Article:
Indiana's attorney general apparently will not be taking over any county prosecutors' offices any time soon.
State Sen. Mike Young, R-Speedway, did not act on Senate Bill 436 prior to a key Statehouse deadline Monday, which means the legislation is ineligible for a Senate vote Tuesday — the final day for Senate proposals to advance to the House.
The controversial measure would have authorized the attorney general himself, or a special prosecutor appointed by the attorney general, to file charges and go to court to prosecute any criminal law that a local, elected prosecutor is declining to enforce.
Young insisted his goal was to prevent from coming to Indiana what he sees as a national trend of "social justice prosecuting," where elected prosecutors categorically refuse to bring charges for retail theft, public urination, prostitution and numerous other minor crimes.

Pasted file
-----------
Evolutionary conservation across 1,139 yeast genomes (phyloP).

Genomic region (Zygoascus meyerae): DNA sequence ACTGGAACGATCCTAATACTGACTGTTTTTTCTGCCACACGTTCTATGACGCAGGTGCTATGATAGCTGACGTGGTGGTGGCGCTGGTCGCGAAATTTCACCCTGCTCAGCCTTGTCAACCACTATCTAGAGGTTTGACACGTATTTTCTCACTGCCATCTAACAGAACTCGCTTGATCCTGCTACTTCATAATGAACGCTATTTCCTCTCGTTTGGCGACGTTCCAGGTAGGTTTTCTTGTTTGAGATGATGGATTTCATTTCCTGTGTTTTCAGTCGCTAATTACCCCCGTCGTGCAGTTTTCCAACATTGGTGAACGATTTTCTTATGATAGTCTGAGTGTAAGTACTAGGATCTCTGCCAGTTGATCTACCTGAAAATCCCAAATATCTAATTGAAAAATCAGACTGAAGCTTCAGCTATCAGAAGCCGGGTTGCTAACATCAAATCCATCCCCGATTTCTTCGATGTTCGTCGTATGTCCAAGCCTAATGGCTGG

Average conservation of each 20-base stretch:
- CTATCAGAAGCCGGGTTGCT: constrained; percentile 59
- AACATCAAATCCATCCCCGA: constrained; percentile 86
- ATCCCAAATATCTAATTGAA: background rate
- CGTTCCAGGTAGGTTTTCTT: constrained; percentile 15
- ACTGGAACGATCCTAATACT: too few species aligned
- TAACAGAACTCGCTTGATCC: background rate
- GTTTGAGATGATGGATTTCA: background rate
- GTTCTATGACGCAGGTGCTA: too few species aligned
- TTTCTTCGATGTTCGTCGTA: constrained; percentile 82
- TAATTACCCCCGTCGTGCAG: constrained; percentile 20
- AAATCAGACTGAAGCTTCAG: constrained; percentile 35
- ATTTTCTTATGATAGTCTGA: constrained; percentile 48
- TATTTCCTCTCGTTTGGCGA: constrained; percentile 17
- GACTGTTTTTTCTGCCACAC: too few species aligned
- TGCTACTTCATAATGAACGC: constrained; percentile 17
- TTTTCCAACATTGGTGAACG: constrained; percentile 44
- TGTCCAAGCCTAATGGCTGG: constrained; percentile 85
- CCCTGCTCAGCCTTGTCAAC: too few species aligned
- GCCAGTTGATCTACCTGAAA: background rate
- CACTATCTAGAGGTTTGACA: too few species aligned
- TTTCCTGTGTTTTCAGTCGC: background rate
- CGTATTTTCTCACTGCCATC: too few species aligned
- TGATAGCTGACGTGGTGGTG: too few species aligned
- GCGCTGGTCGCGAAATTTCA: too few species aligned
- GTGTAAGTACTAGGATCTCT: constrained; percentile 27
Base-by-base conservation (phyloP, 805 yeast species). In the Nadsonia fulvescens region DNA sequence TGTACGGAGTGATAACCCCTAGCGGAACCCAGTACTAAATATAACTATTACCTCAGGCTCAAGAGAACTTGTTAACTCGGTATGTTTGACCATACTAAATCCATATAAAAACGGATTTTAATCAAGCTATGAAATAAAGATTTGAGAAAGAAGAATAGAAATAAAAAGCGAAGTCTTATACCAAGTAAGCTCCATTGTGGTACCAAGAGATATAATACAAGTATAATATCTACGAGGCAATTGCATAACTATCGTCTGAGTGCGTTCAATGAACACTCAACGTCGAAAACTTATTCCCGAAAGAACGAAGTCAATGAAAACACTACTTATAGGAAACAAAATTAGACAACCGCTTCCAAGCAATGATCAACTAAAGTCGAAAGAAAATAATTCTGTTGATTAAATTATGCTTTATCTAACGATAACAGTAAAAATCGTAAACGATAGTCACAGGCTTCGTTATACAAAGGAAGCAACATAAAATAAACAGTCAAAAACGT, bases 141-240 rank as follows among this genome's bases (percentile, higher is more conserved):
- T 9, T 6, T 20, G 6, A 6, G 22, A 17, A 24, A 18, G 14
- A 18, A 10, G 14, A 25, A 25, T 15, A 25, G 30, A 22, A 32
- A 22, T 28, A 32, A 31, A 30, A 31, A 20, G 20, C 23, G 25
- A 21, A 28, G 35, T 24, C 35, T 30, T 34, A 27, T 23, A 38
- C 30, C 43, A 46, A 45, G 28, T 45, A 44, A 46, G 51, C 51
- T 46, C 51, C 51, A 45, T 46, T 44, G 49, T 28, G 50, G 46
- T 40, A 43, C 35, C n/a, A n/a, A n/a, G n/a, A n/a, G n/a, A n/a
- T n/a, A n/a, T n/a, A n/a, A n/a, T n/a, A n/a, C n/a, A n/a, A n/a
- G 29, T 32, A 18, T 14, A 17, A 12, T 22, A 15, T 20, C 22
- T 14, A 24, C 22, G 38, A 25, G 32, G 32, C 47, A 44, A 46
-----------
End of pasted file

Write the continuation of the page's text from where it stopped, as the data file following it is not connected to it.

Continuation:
He said it was just a coincidence that his legislation was filed shortly after the Democratic Marion County prosecutor announced he no longer would file charges for misdemeanor marijuana possession in Indianapolis.
Lake County Prosecutor Bernard Carter and Porter County Prosecutor Gary Germann, both Democrats, said they didn't agree with their capital city colleague's blanket decision to automatically forgo pot possession prosecutions.
But they also saw no need for state lawmakers to give the attorney general permission to take over their offices.
"I like the way that every county in Indiana has its own prosecuting attorney who has a great deal of discretion," Germann said.
Republican Attorney General Curtis Hill Jr. wasn't explicitly advocating for the new authority.
But his staff also told senators that the attorney general's office would be ready to step in where needed if the proposal was enacted into law.